Arming the opposition to Syrian President Bashar al-Assad’s regime remains the only option for achieving a negotiated settlement in the war-torn country despite fears that the weapons could fall into the hands of terrorist groups, one senator argued Wednesday after his recent trip to the region.
Sen. Carl Levin (D., Mich.) advocated for supporting the Syrian rebels with anti-tank weapons and targeted missile strikes and spoke about the conditions in neighboring Jordan and Turkey at the Carnegie Endowment for International Peace.
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Rebel groups have requested the aid in response to a new offensive by Assad’s forces on rebel strongholds in central Syria backed by the Lebanese terrorist group Hezbollah.
Levin, chairman of the Senate Armed Services Committee, expressed concern about the hundreds of thousands of Syrian refugees that have cascaded into bordering countries and sparked a humanitarian crisis.
Meanwhile, radical Sunni Islamist groups such as the al Qaeda-linked al-Nusra Front continue to pour in to topple Assad, who belongs to the Alawite sect of Shia Islam, Levin added.
"It is not only important that Assad goes, but that him leaving does not create a vacuum that allows sectarian divisions between Sunnis and Shias to spread and safe havens for al Qaeda to develop," he said.
Critics have questioned Levin’s and others’ assurances that the arms could be directly funneled to the less radical rebel groups, noting that the country has become a breeding ground for thousands of jihadists. Recent reports suggest that the Syrian opposition groups have yet to receive any military aid from the United States due to concerns from House and Senate intelligence committees about the transfer of the weapons.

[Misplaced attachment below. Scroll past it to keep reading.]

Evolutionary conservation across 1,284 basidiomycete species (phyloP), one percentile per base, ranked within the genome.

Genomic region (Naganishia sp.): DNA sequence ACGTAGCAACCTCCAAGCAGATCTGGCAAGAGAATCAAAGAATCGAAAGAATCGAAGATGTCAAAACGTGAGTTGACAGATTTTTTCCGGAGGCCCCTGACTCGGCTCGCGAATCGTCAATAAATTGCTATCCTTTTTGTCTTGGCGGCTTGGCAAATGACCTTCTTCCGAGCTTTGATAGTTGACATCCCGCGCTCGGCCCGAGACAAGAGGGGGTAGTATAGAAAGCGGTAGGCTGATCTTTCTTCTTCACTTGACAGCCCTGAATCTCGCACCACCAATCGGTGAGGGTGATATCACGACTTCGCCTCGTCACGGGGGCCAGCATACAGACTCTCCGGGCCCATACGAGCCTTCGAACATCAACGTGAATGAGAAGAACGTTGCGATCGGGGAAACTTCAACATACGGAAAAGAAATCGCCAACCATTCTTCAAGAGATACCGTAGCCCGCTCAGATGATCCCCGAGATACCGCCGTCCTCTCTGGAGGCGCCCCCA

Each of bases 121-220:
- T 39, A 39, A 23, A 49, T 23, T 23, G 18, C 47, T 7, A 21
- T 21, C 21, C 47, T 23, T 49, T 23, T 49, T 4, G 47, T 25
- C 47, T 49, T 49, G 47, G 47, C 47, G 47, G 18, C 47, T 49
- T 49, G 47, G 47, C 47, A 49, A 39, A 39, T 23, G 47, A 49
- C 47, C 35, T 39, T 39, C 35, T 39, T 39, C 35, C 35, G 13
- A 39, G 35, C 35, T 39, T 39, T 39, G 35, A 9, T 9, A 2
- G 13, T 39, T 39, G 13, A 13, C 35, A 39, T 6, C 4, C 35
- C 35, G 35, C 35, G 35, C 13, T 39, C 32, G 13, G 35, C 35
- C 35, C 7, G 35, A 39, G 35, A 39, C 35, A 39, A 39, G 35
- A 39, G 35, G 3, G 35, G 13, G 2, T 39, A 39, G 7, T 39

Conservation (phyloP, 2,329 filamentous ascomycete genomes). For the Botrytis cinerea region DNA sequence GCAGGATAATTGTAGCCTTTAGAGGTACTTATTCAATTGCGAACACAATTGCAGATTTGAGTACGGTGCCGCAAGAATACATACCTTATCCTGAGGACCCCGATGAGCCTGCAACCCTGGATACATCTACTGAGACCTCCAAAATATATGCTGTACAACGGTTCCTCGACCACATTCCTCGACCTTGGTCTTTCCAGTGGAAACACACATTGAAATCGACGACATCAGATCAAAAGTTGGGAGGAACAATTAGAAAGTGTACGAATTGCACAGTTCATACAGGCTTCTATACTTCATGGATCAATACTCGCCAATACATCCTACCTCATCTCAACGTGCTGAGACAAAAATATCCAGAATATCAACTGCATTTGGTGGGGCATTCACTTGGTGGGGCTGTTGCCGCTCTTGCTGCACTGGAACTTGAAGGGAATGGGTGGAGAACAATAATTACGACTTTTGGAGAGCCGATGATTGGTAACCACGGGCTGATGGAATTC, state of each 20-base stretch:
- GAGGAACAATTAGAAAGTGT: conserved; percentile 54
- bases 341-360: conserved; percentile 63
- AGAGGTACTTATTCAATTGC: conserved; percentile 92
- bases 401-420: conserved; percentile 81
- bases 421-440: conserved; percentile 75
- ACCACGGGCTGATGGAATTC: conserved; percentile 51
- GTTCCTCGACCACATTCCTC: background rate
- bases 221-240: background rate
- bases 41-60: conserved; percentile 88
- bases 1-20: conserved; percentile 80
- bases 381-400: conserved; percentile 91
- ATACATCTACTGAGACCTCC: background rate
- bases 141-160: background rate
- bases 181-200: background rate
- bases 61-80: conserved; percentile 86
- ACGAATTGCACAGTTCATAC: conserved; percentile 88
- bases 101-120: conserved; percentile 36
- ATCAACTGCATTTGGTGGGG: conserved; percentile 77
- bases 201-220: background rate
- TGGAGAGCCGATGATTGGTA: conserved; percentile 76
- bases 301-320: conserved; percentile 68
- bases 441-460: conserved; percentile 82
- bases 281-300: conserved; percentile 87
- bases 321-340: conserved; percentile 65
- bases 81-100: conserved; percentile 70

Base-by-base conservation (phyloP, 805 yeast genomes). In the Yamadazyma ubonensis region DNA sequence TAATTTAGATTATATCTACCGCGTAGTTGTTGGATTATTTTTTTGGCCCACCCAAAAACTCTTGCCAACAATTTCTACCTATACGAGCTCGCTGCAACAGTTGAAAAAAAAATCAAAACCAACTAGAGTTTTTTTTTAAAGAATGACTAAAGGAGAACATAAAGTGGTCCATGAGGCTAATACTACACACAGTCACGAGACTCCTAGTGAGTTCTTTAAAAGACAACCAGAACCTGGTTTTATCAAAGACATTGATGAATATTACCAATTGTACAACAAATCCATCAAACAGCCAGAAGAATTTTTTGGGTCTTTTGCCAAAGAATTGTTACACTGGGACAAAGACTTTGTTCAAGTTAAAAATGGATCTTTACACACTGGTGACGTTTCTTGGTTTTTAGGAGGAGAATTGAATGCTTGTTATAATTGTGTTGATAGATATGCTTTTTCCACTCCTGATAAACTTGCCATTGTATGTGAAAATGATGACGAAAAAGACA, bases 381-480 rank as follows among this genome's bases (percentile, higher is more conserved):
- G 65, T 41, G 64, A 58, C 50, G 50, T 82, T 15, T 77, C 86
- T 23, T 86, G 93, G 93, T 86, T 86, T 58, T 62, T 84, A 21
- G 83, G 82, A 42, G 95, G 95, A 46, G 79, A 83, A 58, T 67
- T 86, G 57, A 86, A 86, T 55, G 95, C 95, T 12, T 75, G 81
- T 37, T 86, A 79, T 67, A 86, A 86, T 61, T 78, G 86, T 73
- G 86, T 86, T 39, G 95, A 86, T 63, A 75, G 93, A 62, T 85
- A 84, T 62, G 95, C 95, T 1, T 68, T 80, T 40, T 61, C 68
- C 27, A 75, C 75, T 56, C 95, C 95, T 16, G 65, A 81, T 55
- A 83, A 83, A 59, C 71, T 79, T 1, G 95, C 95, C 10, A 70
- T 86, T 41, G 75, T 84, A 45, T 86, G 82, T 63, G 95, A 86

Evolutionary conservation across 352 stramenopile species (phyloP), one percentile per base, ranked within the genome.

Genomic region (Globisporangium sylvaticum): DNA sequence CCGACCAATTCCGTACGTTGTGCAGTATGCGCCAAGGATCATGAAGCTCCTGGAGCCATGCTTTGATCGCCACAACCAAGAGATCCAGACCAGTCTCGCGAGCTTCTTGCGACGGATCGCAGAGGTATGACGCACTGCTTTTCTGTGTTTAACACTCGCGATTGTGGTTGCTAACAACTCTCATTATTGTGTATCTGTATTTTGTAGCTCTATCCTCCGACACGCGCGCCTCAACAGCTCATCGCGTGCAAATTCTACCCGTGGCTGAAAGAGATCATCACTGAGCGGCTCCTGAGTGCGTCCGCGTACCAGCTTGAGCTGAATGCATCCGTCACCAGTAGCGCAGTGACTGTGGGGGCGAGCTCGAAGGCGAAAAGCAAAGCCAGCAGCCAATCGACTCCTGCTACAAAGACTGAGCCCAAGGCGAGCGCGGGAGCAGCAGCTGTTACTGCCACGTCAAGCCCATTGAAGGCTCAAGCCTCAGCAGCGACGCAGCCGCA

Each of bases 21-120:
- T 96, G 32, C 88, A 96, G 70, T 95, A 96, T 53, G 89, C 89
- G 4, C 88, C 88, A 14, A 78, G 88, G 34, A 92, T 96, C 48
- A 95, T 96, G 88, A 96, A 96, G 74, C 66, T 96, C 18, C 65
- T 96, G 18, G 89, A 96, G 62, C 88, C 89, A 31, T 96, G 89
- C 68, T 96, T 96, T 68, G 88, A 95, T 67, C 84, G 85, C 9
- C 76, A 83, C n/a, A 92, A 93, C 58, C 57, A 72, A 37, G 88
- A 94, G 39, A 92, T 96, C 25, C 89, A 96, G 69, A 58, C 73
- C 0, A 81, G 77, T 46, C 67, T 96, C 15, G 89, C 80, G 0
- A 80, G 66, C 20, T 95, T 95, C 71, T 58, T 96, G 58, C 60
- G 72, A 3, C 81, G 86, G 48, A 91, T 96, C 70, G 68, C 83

Levin could not confirm whether arms had reached the rebel groups but said a more concrete policy from the Obama administration could assuage the doubts of other lawmakers.
"Many of my colleagues do not see a plan, and that’s why I emphasize the need for it," he said.
Levin outlined a plan in which the United States would provide some heavier weaponry to the rebels favoring a democratic outcome in Syria and launch targeted strikes against Assad’s airfields, planes, and artillery. He stopped short of supporting the removal of Assad’s air defense system, which would likely require U.S. planes in Syrian airspace.
A political settlement to depose Assad cannot be reached unless he faces defeat from a bolstered opposition, Levin said. He added that once Assad falls, an inclusive constitution drafting process would be the only method to prevent a situation like Iraq where sectarian tensions boil over into another civil war.
"It is inconsistent with our national interest and moral conscience to watch more massacres go unchallenged," he said. "Doing nothing, for me, is not an acceptable option in these circumstances."